11-15 But when the Messiah arrived, high priest of the superior things of this new covenant, he bypassed the old tent and its trappings in this created world and went straight into heaven’s “tent”—the true Holy Place—once and for all. He also bypassed the sacrifices consisting of goat and calf blood, instead using his own blood as the price to set us free once and for all. If that animal blood and the other rituals of purification were effective in cleaning up certain matters of our religion and behavior, think how much more the blood of Christ cleans up our whole lives, inside and out. Through the Spirit, Christ offered himself as an unblemished sacrifice, freeing us from all those dead-end efforts to make ourselves respectable, so that we can live all out for God.

•    Audio:
o    The Bible Experience: The Complete Bible (“presented by a stellar ensemble of today’s top-name actors, musicians, clergy, directors, and award-winning producers.” Available from Keith).
o    Faith Comes by Hearing: You’ve Got the Time (Dramatized New Testament we used a few years ago during Lent. Available in the library and the church office.)

•    Video:
o    WatchWord Bible, New Testament on DVD is available in the library. (These videos display and read the text in Contemporary English Version with background pictures, video and sound. Not exactly dramatized or all that exciting, but could be another way to read the text.)

Teaching Suggestions

•    This is a visual passage. Display illustrations of the Tabernacle used during the wilderness wanderings:
o    Poster sized color labeled illustration of the Tabernacle. In the library.
o    The Zondervan Pictorial Bible Dictionary, (Grand Rapids, Michigan: Zondervan Publishing, 1963), p. 823. In my office.
o    Holman Bible Dictionary (Nashville: Holman Bible Publishers, 1991), p. 1317. In my office.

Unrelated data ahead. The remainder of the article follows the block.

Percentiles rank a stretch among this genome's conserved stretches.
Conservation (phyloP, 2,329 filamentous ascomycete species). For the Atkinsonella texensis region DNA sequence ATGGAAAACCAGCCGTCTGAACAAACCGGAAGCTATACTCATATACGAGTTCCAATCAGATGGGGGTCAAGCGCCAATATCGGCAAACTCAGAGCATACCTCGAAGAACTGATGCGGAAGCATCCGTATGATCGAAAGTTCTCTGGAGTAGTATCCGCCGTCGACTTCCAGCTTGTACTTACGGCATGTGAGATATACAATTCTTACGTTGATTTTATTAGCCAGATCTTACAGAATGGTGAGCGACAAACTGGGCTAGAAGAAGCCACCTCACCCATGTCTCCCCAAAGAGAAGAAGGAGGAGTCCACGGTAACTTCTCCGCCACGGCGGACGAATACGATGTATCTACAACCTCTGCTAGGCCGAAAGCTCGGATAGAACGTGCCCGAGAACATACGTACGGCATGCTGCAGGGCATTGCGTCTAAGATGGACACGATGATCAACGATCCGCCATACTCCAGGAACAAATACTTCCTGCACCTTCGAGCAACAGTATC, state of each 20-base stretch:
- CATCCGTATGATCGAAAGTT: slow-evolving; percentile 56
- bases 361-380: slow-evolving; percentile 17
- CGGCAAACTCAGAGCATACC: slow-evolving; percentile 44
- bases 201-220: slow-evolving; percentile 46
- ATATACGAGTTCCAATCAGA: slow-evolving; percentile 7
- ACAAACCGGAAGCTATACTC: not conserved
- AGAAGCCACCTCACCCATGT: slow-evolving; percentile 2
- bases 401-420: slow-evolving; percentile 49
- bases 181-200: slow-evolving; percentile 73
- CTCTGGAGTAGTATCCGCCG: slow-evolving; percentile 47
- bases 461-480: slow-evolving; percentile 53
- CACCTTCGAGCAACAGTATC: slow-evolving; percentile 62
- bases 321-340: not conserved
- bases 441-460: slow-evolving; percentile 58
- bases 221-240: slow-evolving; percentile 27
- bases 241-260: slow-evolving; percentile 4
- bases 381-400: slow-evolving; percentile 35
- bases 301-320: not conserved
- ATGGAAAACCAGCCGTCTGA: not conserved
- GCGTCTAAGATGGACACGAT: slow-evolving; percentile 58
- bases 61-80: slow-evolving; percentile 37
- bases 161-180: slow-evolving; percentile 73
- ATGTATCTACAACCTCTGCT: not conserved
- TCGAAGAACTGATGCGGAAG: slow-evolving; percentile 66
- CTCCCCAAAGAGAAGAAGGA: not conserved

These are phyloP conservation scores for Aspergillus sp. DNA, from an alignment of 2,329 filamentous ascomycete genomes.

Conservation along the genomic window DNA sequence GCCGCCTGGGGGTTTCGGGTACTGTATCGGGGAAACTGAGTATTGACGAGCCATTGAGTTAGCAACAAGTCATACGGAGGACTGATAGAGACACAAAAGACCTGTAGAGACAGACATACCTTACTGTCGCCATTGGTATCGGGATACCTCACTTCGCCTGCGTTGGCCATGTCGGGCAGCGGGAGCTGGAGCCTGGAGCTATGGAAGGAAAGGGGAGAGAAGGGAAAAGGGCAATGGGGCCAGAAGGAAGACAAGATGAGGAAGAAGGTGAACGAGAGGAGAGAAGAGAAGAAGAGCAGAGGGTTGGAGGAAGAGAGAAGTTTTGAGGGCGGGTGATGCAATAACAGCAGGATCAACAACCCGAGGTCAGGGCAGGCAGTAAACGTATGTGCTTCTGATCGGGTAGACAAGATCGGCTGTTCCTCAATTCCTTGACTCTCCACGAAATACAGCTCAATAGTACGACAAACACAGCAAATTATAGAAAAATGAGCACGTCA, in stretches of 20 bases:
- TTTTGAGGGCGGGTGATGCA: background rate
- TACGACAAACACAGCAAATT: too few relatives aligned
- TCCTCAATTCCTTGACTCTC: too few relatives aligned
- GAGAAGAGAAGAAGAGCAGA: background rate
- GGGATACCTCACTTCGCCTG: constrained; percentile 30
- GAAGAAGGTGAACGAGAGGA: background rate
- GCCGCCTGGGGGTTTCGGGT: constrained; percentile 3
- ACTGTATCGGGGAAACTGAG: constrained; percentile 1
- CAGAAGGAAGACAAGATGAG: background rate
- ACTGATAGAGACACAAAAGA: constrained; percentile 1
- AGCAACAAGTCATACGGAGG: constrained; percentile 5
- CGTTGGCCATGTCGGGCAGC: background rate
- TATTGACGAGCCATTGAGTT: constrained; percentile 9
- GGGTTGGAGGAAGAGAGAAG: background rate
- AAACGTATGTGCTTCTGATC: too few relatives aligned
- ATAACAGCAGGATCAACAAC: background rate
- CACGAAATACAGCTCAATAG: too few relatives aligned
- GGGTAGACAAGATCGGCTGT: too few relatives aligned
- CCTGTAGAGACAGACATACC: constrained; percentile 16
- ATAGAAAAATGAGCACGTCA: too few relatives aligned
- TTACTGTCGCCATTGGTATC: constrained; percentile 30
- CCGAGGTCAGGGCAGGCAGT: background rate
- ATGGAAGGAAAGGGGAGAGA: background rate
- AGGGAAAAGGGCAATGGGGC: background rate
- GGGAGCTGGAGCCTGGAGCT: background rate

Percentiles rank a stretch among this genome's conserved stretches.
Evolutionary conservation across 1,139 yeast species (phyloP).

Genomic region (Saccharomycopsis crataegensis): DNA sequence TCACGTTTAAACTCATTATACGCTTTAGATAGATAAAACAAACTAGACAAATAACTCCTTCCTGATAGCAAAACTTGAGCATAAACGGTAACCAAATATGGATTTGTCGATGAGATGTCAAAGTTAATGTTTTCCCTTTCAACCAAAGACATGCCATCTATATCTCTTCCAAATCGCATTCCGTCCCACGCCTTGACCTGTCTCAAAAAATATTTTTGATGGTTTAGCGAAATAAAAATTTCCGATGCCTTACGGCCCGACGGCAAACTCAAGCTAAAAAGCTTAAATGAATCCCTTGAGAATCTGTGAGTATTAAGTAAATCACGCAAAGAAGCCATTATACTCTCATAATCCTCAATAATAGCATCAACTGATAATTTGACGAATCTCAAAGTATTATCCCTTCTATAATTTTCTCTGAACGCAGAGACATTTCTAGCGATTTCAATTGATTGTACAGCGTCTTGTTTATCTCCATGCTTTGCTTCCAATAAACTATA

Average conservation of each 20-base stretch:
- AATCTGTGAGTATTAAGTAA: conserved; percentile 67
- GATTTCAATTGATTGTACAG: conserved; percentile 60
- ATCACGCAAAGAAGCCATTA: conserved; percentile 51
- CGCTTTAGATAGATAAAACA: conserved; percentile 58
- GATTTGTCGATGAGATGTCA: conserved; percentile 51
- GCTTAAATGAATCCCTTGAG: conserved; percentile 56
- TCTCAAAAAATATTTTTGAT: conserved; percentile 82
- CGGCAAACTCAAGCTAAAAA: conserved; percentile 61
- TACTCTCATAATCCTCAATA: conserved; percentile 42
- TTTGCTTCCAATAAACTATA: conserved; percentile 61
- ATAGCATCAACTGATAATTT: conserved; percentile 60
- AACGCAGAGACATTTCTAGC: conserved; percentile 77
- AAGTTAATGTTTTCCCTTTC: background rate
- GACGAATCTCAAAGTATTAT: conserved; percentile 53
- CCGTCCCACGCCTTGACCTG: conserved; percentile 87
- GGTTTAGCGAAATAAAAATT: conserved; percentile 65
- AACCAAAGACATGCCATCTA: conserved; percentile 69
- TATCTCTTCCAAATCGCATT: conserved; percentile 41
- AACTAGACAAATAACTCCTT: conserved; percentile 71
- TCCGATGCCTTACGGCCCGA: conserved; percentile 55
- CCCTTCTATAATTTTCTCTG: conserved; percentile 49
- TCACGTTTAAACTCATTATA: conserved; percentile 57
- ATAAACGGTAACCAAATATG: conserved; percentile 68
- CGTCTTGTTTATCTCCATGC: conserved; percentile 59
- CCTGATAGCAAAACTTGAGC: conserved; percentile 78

o    An illustration with a cut away view of the Tabernacle has been posted on the webpage.

•    The Formations Teaching Guide (p.22) refers to a hymn, “Not All the Blood of Beasts” in “An Unfamiliar Hymn.” The words and music can be found here: http://www.hymnal.net/hymn.php/h/107 and a video of the music and lyrics is posted on the webpage.

•    The Formations study guide refers to Yom Kippur, the one day a year when the High Priest entered the Holy of Holies to make sacrifice for the people. A video describing the modern day observance of Yom Kippur is posted on the webpage: http://video.about.com/judaism/What-Is-Yom-Kippur-.htm

Resources

I have set aside a shelf in the library with resources for Sunday School teachers. I will place there resources of general interest and some specifically applicable to current lessons. Other resources are kept in my office.

•    The Tabernacle:
o    Poster sized color labeled illustration of the Tabernacle. In the library.
o    The Zondervan Pictorial Bible Dictionary, (Grand Rapids, Michigan: Zondervan Publishing, 1963), p. 823. In my office.
o    Holman Bible Dictionary (Nashville: Holman Bible Publishers, 1991), p. 1317. In my office.
o    An illustration with a cut away view of the Tabernacle has been posted on the webpage.

•    For additional commentary on the text see these commentaries in our library:
o    Mercer Commentary on the Bible (Mercer University Press, 1995)
o    Harper’s Bible Commentary (Harper & Row, 1988)